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the mean square The Mean Square
(with one standard deviation and several unusual ones)

aka Rob Johnson

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1h
revised Given a curve, such as $1/x$, how to find which tangent is closest to its OWN interception with the y-axis
add x-intercept hint
2h
answered Given a curve, such as $1/x$, how to find which tangent is closest to its OWN interception with the y-axis
2h
comment Evaluation of the integral $\int 3x \cos x^2 \, dx$
This looks like a perfectly good hint. Why the downvote?
3h
comment Evaluation of the integral $\int 3x \cos x^2 \, dx$
To get the answer you are heading for, it would seem that the integral should be written as $$\int3x\cos\left(x^2\right)\,\mathrm{d}x$$
3h
revised Showing unstablity of differential equation.
explicitly state that $(7)$ answers both parts of the question
3h
comment Showing unstablity of differential equation.
@Artem: Thanks for your comments. I will look into Floque theory. I had been considering trying to adapt the method of integrating factors to this problem. The form of the answer you give looks reminiscent.
3h
comment Showing unstablity of differential equation.
@Artem: If you are so inclined, would you post an answer and show how I could have fixed my answer using the trace directly? Thanks.
4h
comment Showing unstablity of differential equation.
@Artem: I was agreeing with you ("but I may change that part as well") and changing my answer ("I will edit soon"). Please read my edited answer.
4h
revised Showing unstablity of differential equation.
add another approach
4h
comment Showing unstablity of differential equation.
@Artem: In that paper, only some of the eigenvalues have positive real part. In the answer above, I only show that the sum of the eigenvalues have positive real part, although it is the case that both of the eigenvalues have positive real part. I am working on a reply to the second part of the question in which I show that both eigenvalues have positive real part, but I may change that part as well. I will edit soon.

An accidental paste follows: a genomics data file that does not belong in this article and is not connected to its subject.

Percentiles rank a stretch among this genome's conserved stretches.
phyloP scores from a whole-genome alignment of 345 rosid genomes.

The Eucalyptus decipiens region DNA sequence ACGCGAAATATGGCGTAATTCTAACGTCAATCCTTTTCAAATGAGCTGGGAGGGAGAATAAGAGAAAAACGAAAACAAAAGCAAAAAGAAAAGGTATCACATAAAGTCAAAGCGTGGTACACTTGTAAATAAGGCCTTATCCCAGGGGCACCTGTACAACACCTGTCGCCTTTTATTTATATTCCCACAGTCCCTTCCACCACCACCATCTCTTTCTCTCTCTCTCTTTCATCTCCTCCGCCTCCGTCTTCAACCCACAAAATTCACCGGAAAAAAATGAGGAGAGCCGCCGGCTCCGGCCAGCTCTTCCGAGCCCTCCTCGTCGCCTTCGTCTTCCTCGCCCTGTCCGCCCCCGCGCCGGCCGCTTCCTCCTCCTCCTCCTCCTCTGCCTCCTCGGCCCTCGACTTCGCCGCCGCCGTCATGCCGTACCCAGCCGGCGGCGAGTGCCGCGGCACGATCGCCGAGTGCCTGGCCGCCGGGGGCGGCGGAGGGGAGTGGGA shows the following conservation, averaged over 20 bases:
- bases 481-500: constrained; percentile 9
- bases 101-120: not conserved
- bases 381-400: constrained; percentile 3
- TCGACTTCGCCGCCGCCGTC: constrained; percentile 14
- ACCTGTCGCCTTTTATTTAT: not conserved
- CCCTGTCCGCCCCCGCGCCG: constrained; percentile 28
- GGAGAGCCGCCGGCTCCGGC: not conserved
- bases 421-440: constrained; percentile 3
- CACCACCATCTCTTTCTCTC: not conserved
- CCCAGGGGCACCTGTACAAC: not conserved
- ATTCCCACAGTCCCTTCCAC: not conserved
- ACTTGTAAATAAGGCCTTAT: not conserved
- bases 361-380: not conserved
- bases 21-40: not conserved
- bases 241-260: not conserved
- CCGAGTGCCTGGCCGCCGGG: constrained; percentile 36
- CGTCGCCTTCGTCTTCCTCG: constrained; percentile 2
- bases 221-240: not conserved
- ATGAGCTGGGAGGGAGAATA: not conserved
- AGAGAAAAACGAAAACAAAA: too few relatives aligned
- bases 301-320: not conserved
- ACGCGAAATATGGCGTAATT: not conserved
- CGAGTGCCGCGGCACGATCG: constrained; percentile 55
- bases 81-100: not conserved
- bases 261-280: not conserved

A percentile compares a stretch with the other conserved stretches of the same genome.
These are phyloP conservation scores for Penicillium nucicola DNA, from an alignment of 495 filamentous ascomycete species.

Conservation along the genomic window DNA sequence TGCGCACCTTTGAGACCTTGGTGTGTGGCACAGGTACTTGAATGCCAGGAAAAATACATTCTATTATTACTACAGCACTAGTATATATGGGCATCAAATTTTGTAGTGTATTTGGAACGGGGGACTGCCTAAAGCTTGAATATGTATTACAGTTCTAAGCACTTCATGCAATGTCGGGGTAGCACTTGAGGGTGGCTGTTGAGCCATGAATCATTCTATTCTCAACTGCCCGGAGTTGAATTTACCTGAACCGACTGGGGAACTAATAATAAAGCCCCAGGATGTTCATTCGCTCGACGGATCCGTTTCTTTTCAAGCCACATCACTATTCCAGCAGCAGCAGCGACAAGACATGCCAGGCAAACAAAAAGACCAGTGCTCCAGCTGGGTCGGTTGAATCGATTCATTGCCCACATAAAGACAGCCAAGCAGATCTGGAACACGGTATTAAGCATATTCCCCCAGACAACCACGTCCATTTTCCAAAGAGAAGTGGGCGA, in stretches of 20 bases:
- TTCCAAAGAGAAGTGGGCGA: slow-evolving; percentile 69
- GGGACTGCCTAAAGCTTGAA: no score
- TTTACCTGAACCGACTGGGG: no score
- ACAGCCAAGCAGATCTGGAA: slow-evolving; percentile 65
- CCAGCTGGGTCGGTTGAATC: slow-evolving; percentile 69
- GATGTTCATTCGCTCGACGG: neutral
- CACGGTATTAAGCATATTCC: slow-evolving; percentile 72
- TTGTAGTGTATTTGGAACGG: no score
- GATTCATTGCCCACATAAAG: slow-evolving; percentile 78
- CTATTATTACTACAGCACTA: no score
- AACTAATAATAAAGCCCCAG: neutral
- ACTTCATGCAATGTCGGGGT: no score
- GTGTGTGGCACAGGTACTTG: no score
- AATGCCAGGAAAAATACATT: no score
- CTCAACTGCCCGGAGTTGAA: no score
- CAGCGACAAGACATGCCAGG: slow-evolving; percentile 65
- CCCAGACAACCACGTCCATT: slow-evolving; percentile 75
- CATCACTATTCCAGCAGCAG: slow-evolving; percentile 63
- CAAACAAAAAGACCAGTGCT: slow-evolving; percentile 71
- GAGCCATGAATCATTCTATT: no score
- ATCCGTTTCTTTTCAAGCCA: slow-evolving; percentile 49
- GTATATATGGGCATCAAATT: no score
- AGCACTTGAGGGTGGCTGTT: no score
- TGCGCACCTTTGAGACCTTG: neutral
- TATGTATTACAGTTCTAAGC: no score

5h
comment Showing unstablity of differential equation.
@Artem: is there an example of a time dependent matrix with constant positive eigenvalues that are stable?
5h
comment Showing unstablity of differential equation.
@Artem: locally (that is, for $t$ close to some $t_0$), the propagation of $(x,y)$ will be very close to that given by the matrix given above evaluated at $t_0$. Since the action of that constant matrix is unstable at every point, we get the same instability.
8h
answered Showing unstablity of differential equation.
22h
revised Wallis Product for $n = \tfrac{1}{2}$ From $n! = \Pi_{k=1}^\infty (\frac{k+1}{k})^n\frac{k}{k+n} $
fix typo
23h
comment Prove that an analytic function, real-valued on radii $[0, 1)$ and $[0, e^{i\pi\sqrt 2})$, is constant on the open unit disk
You might want to mention why it is important for this question that $\sqrt2$ is irrational; why the result is not true if $\sqrt2$ is replaced by a rational number.
23h
revised Wallis Product for $n = \tfrac{1}{2}$ From $n! = \Pi_{k=1}^\infty (\frac{k+1}{k})^n\frac{k}{k+n} $
add an alternate result
1d
answered Wallis Product for $n = \tfrac{1}{2}$ From $n! = \Pi_{k=1}^\infty (\frac{k+1}{k})^n\frac{k}{k+n} $
1d
revised Prove that $\int_0^\infty\frac{x^n}{1+e^{x-t}}\mathrm{d}x = \frac{t^{n+1}}{n+1} + o(t^n)$, when $t \to \infty,\,n\in\Bbb{R}^+$
add some local color
1d
answered Prove that $\int_0^\infty\frac{x^n}{1+e^{x-t}}\mathrm{d}x = \frac{t^{n+1}}{n+1} + o(t^n)$, when $t \to \infty,\,n\in\Bbb{R}^+$
1d
comment Evaluate $\int_1^\infty \frac {dx}{x^3+1}$
@Ant: I've added a small circle about $1$. Since $\log(x)$ is locally integrable, integrating up to the singularity can usually be ignored, but there's nothing wrong with being a bit more careful.